2013 Conference of the International Medical Geology Association (25–29 August 2013)

Paper No. 3
Presentation Time: 9:40 AM


CAVE, Mark1, WRAGG, Joanna1 and ANDER, Louise2, (1)Geochemical Baselines and Medical Geology, British Geological Survey, Keyworth, Nottingham, NG12 5GG, United Kingdom, (2)British Geological Survey, Kingsley Dunham Centre, Keyworth, Nottingham, NG12 5GG, United Kingdom, mrca@bgs.ac.uk

London Earth is a part of the Geochemical Baseline Survey of the Environment (G-BASE) Project, the British Geological Survey’s National Capability in geochemical mapping. In order to give insight into the environmental impacts of urbanisation and industrialisation – as well as characterise the geochemical baseline of the UK’s most populous city – over 6000 soil samples were collected at a density of 4 sites per km2. The <2 mm fraction from the topsoil samples (5 – 20 cm) were milled, pelletised and analysed by X-ray fluorescence spectrometry (XRFS).

The Pb concentrations in the soiled ranged from 10.8 to >10000 mg kg-1 with a median value of 185 mg kg-1 and a mean value 301 mg kg-1. The distribution of higher concentrations of Pb (measurements in excess of 346 mg kg‐1) in the Greater London Authority area is largely concentrated centrally in the oldest, most intensely urbanised and industrialised areas with little evidence of geological control.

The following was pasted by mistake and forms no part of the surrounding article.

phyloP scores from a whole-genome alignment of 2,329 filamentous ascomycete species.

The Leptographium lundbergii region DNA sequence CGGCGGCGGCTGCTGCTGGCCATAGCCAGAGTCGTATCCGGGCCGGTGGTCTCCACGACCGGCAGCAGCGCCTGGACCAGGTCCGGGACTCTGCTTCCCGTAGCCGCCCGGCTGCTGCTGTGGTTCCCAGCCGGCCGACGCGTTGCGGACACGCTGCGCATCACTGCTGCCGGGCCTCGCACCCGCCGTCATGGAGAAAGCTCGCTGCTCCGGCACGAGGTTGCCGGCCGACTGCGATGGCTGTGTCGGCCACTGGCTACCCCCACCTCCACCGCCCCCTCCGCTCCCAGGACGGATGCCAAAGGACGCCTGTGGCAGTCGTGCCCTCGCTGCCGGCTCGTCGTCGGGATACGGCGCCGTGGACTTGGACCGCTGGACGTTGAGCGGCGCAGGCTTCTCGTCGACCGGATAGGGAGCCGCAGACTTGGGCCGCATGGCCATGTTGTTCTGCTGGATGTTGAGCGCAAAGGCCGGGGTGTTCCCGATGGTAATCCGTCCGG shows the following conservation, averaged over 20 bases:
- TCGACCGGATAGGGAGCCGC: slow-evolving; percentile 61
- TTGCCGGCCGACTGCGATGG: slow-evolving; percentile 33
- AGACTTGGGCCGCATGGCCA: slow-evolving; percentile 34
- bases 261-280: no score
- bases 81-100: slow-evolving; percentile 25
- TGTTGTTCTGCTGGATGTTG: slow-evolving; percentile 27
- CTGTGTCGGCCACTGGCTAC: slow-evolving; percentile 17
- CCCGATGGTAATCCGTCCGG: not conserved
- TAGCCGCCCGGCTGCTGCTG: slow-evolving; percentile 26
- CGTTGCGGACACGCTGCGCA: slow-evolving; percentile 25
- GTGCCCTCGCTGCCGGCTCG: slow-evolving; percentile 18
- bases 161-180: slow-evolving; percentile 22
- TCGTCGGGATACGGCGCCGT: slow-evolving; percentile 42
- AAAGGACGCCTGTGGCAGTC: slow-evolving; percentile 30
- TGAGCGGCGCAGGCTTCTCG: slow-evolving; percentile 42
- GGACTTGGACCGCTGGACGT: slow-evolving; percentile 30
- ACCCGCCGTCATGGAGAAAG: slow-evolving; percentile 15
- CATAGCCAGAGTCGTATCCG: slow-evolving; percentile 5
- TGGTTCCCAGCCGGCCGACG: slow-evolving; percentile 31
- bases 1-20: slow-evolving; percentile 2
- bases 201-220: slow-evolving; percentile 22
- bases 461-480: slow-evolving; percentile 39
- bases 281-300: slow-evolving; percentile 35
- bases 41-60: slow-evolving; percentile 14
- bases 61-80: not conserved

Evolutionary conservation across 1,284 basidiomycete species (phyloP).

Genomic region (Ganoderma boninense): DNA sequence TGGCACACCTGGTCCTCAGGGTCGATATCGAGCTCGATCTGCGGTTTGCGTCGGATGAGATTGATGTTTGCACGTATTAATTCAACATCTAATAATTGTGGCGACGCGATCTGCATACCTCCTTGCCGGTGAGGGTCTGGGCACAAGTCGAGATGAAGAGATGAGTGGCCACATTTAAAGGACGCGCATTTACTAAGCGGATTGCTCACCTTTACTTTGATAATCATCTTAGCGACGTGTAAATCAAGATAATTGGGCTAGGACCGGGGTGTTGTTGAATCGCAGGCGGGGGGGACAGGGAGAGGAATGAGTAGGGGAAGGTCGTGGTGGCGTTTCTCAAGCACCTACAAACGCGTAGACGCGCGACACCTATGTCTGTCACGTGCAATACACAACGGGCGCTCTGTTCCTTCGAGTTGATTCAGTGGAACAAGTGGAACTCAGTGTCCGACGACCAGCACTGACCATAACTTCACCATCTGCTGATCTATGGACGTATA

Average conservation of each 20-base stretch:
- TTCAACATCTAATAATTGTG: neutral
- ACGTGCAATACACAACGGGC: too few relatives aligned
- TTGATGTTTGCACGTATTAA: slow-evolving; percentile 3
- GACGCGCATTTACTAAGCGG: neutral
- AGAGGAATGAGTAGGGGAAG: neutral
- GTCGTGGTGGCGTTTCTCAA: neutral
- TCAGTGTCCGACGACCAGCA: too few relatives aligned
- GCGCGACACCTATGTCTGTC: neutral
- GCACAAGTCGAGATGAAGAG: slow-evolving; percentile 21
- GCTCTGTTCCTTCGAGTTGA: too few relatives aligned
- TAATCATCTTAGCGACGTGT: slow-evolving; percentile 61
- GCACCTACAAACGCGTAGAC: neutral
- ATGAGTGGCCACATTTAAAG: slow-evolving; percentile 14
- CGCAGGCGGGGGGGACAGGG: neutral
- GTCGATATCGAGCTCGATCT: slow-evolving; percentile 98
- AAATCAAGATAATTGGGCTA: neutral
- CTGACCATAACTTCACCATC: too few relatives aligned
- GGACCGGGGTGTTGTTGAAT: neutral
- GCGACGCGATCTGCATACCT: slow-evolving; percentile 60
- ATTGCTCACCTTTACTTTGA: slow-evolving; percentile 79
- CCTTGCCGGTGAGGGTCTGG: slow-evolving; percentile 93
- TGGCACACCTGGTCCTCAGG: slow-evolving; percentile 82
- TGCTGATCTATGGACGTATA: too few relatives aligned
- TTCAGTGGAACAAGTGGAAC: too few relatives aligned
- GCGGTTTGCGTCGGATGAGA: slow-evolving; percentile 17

Studies have shown that relatively low concentrations of lead in blood can lead to significant decrease in IQ of children (e.g. Jakubowski, 2011) leading to neuropathy and hypertension in adults. In addition studies also suggest that Pb exposure can be related to violent crime (Carpenter and Nevin, 2010).The ingestion bioaccessible fraction of Pb was measured using an in-vitro bioaccessibility test showing that 68% of the total Pb in London soils is bioaccessible. Measurement of Pb isotopic ratios in selected soils matched with those found in London air particulates and, to a lesser extent, with petrol lead. The effect of Pb in London soils on the quality of life has been assessed by statistical comparison with crime and deprivation indices. Initial studies suggest that there is not a direct link with crime but there is a clear relationship with deprivation indices relating to environmental factors. An overview of the relationships between Pb and deprivation will be presented.


CARPENTER, D O, and NEVIN, R. 2010. Environmental causes of violence. Physiology & Behavior, Vol. 99, 260-268.

JAKUBOWSKI, M. 2011. Low-level environmental lead exposure and intellectual impairment in children - the current concepts of risk assessment. International Journal of Occupational Medicine and Environmental Health, Vol. 24, 1-7.